Lawrence citizens 40 years ago set a notable record and, in effect, registered a stiff challenge for all those who follow. This November, local voters have the chance to meet that test and exceed the 1964 mark. Certainly the current contentious political climate provides the incentive.
In the '64 presidential election, the Democratic ticket of Lyndon Johnson and Hubert Humphrey scored a landslide victory over Republicans Barry Goldwater and William Miller. It was a classic liberal-conservative confrontation. Yet the national voter turnout was only 61.9 percent -- a fairly common figure.
Yet, in Kansas, public officials had arranged for a contest among cities for the highest voter participation. The city of Lawrence produced a landslide of its own with a turnout of 89.4 percent. The closest Kansas competitor proved to be Wichita, with 84 percent.
At the time, only voters in towns and cities needed to be registered. There was no countywide registration such as we have today, but the evidence was that county voters responded just about as well as those in the city of Lawrence.
Since 1964, local voter percentages generally have been closer to the 60-65 percent national presidential figure than the glittering 89.4 percent of 1964. Sadly, there have been many local election voter percentages of 25 to 30 percent, embarrassing at best for a community that prides itself on history, heritage and involvement in worthwhile efforts.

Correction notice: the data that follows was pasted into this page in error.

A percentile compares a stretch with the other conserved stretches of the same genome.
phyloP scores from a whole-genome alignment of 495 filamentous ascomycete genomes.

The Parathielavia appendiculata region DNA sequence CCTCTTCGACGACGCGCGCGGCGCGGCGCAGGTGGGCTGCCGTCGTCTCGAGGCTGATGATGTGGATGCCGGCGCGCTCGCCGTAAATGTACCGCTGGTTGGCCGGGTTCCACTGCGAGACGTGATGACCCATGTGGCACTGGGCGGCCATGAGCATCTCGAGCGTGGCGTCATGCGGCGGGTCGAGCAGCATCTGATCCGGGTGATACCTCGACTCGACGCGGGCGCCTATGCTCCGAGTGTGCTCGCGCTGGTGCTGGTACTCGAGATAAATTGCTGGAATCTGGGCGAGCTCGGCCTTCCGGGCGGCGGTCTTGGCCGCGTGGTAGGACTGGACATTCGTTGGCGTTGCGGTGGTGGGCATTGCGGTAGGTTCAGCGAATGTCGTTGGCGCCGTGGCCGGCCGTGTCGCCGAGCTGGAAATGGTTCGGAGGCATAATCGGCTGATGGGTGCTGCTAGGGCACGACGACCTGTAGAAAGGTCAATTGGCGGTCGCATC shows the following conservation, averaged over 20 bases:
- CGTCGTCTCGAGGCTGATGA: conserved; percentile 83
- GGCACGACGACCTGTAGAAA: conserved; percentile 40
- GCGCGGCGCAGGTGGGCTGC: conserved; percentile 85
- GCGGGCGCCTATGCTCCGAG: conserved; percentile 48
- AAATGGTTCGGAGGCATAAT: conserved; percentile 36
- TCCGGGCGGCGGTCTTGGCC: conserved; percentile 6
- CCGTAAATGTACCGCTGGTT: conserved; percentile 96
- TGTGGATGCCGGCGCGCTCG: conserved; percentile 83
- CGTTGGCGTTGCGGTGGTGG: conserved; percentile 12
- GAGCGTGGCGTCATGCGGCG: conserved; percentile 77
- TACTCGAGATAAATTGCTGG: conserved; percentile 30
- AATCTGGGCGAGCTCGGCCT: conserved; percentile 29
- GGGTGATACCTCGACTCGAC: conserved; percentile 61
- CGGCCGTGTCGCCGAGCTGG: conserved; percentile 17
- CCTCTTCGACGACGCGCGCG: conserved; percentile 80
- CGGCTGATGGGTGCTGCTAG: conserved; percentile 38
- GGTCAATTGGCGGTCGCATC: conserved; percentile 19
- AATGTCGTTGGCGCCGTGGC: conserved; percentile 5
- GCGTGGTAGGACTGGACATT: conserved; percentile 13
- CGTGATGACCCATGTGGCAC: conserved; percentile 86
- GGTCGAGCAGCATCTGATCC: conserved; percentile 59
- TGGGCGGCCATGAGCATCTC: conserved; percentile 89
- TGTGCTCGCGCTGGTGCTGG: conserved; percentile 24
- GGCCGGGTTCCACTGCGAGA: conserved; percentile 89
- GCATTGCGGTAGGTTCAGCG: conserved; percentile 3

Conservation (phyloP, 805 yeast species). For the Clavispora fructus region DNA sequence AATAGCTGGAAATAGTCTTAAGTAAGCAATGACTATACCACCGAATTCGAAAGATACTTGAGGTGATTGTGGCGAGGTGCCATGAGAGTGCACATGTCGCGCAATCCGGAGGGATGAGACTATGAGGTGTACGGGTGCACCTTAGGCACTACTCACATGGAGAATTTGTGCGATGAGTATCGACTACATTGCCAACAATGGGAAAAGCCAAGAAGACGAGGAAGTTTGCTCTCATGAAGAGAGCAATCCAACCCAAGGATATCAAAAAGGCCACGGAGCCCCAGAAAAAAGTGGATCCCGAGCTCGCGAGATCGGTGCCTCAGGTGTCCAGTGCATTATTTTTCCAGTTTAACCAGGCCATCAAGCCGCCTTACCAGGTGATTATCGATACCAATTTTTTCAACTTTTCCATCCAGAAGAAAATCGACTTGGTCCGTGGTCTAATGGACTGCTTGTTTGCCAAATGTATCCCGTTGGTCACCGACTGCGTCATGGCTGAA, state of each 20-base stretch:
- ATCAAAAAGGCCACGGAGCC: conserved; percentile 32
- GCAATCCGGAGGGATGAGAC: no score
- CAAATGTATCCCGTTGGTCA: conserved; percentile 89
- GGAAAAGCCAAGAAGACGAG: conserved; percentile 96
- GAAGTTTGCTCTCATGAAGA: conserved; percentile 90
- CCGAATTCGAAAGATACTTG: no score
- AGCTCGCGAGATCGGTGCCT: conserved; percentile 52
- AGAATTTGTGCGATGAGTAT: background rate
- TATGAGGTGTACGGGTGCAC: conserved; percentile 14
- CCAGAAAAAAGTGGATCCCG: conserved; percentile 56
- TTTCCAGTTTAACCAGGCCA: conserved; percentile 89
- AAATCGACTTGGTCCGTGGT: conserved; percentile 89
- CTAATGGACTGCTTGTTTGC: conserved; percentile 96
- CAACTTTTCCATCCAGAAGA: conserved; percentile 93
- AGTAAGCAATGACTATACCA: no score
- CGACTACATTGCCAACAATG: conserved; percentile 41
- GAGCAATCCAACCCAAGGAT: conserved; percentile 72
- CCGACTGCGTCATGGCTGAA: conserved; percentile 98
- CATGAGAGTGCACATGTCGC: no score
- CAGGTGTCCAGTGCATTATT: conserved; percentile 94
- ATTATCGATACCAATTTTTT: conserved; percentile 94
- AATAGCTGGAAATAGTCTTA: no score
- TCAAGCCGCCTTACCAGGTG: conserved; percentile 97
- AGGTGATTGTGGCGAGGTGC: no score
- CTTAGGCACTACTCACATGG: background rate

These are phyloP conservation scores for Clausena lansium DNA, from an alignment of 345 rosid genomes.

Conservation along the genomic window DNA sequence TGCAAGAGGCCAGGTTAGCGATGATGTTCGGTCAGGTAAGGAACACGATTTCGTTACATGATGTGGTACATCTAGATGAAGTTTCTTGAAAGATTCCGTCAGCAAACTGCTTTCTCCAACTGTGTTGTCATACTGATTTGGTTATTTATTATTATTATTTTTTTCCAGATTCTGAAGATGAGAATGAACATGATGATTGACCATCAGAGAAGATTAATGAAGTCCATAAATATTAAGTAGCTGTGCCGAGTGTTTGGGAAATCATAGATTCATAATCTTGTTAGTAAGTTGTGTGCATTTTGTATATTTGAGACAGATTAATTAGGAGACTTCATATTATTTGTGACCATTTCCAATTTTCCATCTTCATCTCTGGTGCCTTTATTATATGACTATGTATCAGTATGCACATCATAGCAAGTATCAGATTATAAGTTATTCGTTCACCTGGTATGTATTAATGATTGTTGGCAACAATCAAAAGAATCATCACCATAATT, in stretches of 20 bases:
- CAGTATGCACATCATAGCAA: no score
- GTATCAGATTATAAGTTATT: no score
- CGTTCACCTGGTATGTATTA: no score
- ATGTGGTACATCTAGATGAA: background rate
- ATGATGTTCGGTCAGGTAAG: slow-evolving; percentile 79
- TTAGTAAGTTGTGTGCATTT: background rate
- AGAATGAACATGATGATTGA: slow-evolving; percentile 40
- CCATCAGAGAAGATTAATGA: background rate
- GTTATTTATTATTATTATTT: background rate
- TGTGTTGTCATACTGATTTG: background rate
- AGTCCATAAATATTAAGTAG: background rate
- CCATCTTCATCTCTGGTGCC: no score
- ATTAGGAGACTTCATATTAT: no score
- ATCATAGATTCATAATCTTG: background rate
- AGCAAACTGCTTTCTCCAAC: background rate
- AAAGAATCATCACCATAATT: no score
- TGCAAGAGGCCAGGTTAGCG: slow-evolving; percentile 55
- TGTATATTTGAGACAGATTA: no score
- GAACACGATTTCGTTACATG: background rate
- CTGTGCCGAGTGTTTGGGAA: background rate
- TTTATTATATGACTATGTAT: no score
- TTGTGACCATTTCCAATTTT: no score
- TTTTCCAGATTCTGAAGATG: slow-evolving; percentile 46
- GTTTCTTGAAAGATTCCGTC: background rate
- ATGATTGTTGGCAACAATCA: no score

Few things, ultimately, are more worthwhile than exercising the right to vote. It is one of the easiest ways to take part in government and it is, in fact, the lifeblood of any governmental subdivision, or should be. Too bad it isn't always.
Consider the intense feelings in the Bush and Kerry presidential camps this year, and the fact that war, terrorism, the economy, health care and so many other vital issues are on the table to be dealt with by those chosen by the citizenry. It would be a fitting 40th anniversary for that 89.4 percent voter turnout if participation could be 90 percent or higher for registered voters in Lawrence and Douglas County.
Do your best to cast your ballots in November and set a record that people will be trying to break 40 years from now.